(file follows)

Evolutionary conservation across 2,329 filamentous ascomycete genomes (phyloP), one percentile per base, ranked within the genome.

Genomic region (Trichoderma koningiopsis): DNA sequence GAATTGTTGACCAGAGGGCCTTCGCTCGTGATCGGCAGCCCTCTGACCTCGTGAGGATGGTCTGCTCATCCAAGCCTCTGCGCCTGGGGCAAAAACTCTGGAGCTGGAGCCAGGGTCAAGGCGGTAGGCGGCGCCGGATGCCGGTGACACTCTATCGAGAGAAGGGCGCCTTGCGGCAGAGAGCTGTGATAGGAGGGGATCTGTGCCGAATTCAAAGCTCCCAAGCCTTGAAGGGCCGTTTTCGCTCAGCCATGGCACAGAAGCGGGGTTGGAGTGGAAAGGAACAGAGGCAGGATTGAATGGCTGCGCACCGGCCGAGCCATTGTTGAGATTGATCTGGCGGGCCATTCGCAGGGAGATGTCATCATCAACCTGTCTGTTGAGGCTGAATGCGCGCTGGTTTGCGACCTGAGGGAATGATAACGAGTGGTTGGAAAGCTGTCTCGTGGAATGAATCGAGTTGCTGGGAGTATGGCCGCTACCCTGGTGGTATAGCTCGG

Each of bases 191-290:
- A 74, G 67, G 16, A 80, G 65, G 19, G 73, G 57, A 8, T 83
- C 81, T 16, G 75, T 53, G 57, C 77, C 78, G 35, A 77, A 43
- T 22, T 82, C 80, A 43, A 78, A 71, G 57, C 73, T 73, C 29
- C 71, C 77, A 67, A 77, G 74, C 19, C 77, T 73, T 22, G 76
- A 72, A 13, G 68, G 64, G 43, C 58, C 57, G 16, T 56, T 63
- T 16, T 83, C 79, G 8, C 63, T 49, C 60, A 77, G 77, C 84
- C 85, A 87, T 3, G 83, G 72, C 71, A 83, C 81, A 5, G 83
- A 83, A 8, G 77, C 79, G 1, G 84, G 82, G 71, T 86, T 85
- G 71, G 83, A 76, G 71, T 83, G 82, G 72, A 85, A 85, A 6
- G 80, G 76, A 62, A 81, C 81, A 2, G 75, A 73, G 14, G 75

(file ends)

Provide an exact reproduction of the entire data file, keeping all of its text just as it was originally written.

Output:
Evolutionary conservation across 2,329 filamentous ascomycete genomes (phyloP), one percentile per base, ranked within the genome.

Genomic region (Trichoderma koningiopsis): DNA sequence GAATTGTTGACCAGAGGGCCTTCGCTCGTGATCGGCAGCCCTCTGACCTCGTGAGGATGGTCTGCTCATCCAAGCCTCTGCGCCTGGGGCAAAAACTCTGGAGCTGGAGCCAGGGTCAAGGCGGTAGGCGGCGCCGGATGCCGGTGACACTCTATCGAGAGAAGGGCGCCTTGCGGCAGAGAGCTGTGATAGGAGGGGATCTGTGCCGAATTCAAAGCTCCCAAGCCTTGAAGGGCCGTTTTCGCTCAGCCATGGCACAGAAGCGGGGTTGGAGTGGAAAGGAACAGAGGCAGGATTGAATGGCTGCGCACCGGCCGAGCCATTGTTGAGATTGATCTGGCGGGCCATTCGCAGGGAGATGTCATCATCAACCTGTCTGTTGAGGCTGAATGCGCGCTGGTTTGCGACCTGAGGGAATGATAACGAGTGGTTGGAAAGCTGTCTCGTGGAATGAATCGAGTTGCTGGGAGTATGGCCGCTACCCTGGTGGTATAGCTCGG

Each of bases 191-290:
- A 74, G 67, G 16, A 80, G 65, G 19, G 73, G 57, A 8, T 83
- C 81, T 16, G 75, T 53, G 57, C 77, C 78, G 35, A 77, A 43
- T 22, T 82, C 80, A 43, A 78, A 71, G 57, C 73, T 73, C 29
- C 71, C 77, A 67, A 77, G 74, C 19, C 77, T 73, T 22, G 76
- A 72, A 13, G 68, G 64, G 43, C 58, C 57, G 16, T 56, T 63
- T 16, T 83, C 79, G 8, C 63, T 49, C 60, A 77, G 77, C 84
- C 85, A 87, T 3, G 83, G 72, C 71, A 83, C 81, A 5, G 83
- A 83, A 8, G 77, C 79, G 1, G 84, G 82, G 71, T 86, T 85
- G 71, G 83, A 76, G 71, T 83, G 82, G 72, A 85, A 85, A 6
- G 80, G 76, A 62, A 81, C 81, A 2, G 75, A 73, G 14, G 75